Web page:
Most of what I write on 78p.tv consists of my, “good ideas.” I put that in quotes because my good ideas might be terrible for others. In every post I simply try to get your brain juices flowing. Maybe you use my idea, maybe you adapt it, or possibly you use it as a model of what not to do. As long as I’m helping, then I’m happy.
This post takes that concept to the extreme. Opinions on music styling vary as great and the oceans are wide. My humble hope is that you’ll take what comes next and use it to tweak your own worship band mix, if it even needs it. I already know this is going to come off all ranty. Please do not take it that way.
Live Performances Do Not Sound like a Recording
The only live performers that sound like the recording are lip syncing. Even then you don’t get the band clarity of a recording, just the vocals. There’s a bit of muddiness when you see a band play live and, honestly, those of us who grew up going to concerts kind of expect that. When you go see your favorite band and they play your favorite song, you don’t hear every note, you can’t even understand the singer half the time, but you sing along and dance anyway. That band is leading that crowd in the song even though all of the people in the crowd that have never heard have no idea what is going on.
I’m not saying that the ear bleeding levels of a rock show are always church appropriate, (though sometimes they are) but that doesn’t mean you should be sacrificing the personality that comes with a little volume just to try to achieve the perfect studio quality mix.
You Should Not Always Hear Every Instrument
First, you need to identify the driving instrument of the song. Normally this is going to be either the acoustic or electric guitar. If your band is going for the all-out rock feel that School of Worship achieves in Christ in Me, then you should not hear your acoustic guitar, like ever. On the other hand, if the band is mellowing things out with a low energy rendition of Revelation Song then let that acoustic sing out with the electric filling in the white space with accents. Here’s where trouble begins. It is the responsibility of the band to achieve those dynamics, not the soundboard technician.
The key to success here is a healthy path of communication between the band leader and soundboard tech. The band leader is the man or woman responsible for things like song selection and arrangement. This is the person with the vision for how the band will sound. That person should be walking around the room during sound check and communicating to the soundboard and the band about all things concerning the mix. There are going to be times where someone is banging away on some instrument (normally acoustic guitar) and not coming through the mix and that can be okay as long as it is intentional. You have to define who controls the mix in order for these things to happen with as little chaos as possible.
A Solid Mix Is A Team Effort
Yes, that one person is the final say, but it takes everyone working together to really make it happen. There’s little worse than the guitar player who intentionally turns his guitar volume down during sound check so he can crank it back up during the performance. Or, more accidentally, he forgets to check the levels of his drive pedals and when he stomps on one for a lead it causes glass to crack. Another rookie mistake I’ve witnessed is when a person can’t hear themselves in the monitor so they turn up their instrument. That just cranked up that player in the mains as well and now the sound guys have to attempt to react on the fly. Honestly, the soundboard tech should be bored out of his mind during the performance. If time and care are taken during rehearsal and sound check then the main task of the sound crew is to stand by for emergencies like fires and such. (Just to be fair to any sound techs reading this, I’m not belittling what you do, your presence is a required one. But if we all do our jobs correctly then the majority of your tasks happen before the performance.)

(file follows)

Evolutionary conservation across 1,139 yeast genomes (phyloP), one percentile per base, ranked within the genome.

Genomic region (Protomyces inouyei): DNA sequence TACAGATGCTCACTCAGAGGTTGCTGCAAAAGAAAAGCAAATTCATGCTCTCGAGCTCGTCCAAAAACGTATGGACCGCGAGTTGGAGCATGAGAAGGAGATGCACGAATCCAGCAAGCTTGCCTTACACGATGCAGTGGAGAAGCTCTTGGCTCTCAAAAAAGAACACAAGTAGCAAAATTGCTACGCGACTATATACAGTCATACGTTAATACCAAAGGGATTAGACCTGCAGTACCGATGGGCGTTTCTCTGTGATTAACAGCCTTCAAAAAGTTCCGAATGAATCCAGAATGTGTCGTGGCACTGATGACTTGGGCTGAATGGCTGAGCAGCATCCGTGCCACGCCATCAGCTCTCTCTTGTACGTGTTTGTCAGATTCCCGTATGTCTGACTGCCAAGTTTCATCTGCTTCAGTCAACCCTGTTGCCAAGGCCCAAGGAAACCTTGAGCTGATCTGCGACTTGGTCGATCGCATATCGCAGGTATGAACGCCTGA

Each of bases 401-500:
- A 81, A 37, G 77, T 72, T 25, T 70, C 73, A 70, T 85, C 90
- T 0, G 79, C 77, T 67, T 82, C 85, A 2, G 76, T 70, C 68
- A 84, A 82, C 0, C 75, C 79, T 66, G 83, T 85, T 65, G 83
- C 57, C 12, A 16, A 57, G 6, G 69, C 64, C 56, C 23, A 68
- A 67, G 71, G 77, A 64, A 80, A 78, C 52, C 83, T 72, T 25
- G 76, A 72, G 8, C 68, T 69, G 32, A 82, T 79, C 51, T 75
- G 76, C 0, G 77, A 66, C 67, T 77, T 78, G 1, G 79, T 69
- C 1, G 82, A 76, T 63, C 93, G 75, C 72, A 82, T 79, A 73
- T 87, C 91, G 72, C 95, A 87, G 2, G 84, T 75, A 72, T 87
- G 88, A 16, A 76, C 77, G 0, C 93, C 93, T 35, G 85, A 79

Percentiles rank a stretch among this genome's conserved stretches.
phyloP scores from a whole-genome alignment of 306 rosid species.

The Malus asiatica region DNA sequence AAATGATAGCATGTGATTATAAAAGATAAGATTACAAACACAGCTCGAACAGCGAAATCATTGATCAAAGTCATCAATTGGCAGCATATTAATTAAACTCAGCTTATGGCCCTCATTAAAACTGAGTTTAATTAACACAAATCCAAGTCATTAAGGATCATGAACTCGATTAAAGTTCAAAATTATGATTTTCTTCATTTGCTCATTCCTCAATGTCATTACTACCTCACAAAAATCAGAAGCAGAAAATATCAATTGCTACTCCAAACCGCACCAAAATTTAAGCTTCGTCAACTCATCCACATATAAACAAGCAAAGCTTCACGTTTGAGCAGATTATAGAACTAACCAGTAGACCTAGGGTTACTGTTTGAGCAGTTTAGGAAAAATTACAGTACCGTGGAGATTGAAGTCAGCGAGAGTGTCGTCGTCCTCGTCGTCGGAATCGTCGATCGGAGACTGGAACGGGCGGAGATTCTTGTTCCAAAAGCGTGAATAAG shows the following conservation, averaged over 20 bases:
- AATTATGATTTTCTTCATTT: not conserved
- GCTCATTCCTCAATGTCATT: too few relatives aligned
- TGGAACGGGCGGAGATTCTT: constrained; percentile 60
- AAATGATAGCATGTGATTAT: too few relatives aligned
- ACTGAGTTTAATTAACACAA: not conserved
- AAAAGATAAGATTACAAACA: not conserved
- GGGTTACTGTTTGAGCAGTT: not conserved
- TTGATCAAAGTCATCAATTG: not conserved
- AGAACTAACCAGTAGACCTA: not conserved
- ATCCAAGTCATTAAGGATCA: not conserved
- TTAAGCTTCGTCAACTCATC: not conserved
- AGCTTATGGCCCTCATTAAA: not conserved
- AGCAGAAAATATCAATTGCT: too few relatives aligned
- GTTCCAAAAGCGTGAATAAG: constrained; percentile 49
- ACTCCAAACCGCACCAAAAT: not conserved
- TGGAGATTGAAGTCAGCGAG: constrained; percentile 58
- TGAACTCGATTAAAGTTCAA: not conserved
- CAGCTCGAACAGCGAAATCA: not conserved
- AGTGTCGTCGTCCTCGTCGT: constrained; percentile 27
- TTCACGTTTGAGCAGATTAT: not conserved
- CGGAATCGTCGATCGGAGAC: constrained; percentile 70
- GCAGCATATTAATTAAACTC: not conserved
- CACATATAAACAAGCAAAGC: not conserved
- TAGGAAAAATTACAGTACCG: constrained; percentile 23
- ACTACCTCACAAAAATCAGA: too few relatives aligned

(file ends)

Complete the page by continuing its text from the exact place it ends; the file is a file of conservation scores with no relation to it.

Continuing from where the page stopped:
Know Your Audience
Who are you playing for? The point of the worship band is to create an atmosphere conducive to worship. That means playing music in a familiar fashion that is not off-putting to those whom you are trying to enable in worship. Experiment with different styles. If the acoustic driven 90’s adult contemporary style elicits more of a reaction from your church then lean that way. If hands shoot into the air during a guitar lead that sounds like it belongs on a Metallica album then do that. Music and worship have a very important link; they’re both emotional. For sure we want people to have an encounter with God, not their emotions. However, drawing out those emotions, tugging on those strings with the appropriate choice and mix of musical styles can help facilitate that God encounter. Music can soften hearts and break down barriers.
Here are the bullet points:
- Don’t be afraid to get loud
- Know your driving instrument
- You don’t have to hear 100% of the band 100% of the time
- Choose someone to control the mix
- Work together
- Know your audience
Where This Fits
I see the worship band as an internal and external ministry. The primary role of the band is to build an environment that encourages and enables the church body to worship our God. On another front, many church services open with worship, meaning that many times, the band is the first impression to visitors and/or the lost who have wandered through the door. You can’t really prepare for that. You’d have to play a little of every style on top forty stations to even attempt. It never hurts to sound good though. You may not be playing their preferred style of music, but strive to have that be their only criticism. For instance, I personally don’t care for country music, but man there are some great sounding country bands out there.
What do you think? What are your experiences (good or bad) when it comes to sound mixing the worship band?